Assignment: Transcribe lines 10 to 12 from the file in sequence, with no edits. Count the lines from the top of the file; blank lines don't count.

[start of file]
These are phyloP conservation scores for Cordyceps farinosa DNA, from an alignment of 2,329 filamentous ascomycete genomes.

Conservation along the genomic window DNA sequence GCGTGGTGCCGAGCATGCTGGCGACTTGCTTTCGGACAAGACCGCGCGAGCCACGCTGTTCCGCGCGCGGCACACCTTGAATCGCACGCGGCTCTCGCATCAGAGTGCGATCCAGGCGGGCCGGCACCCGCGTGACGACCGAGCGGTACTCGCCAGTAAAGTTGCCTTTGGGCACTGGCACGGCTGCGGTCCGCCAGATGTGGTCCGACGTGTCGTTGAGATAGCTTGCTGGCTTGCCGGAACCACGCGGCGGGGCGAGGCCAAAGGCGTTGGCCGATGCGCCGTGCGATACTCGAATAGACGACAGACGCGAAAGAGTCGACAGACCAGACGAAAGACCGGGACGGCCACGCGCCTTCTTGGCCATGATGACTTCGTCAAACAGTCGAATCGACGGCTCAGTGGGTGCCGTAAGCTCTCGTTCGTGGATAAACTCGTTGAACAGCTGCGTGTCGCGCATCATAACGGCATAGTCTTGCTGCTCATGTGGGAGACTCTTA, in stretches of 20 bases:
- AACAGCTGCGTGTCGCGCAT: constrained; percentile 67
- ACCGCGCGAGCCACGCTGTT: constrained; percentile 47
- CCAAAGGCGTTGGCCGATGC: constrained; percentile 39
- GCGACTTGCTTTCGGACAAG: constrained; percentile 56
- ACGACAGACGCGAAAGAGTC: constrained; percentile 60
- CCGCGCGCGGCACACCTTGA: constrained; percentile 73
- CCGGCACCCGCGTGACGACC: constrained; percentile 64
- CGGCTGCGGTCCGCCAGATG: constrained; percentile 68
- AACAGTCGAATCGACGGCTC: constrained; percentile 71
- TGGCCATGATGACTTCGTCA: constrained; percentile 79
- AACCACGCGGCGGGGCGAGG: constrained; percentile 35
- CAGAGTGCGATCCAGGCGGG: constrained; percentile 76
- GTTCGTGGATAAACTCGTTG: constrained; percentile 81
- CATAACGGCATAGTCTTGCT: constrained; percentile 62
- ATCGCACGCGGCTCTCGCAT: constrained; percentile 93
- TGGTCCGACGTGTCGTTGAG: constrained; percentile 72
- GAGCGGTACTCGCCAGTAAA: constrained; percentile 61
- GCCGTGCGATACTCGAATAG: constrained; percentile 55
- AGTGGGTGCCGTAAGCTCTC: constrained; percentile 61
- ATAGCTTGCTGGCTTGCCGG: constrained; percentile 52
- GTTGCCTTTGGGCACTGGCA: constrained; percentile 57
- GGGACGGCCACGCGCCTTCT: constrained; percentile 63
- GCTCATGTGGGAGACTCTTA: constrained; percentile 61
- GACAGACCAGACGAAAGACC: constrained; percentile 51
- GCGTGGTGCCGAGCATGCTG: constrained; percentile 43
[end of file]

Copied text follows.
- CGGCTGCGGTCCGCCAGATG: constrained; percentile 68
- AACAGTCGAATCGACGGCTC: constrained; percentile 71
- TGGCCATGATGACTTCGTCA: constrained; percentile 79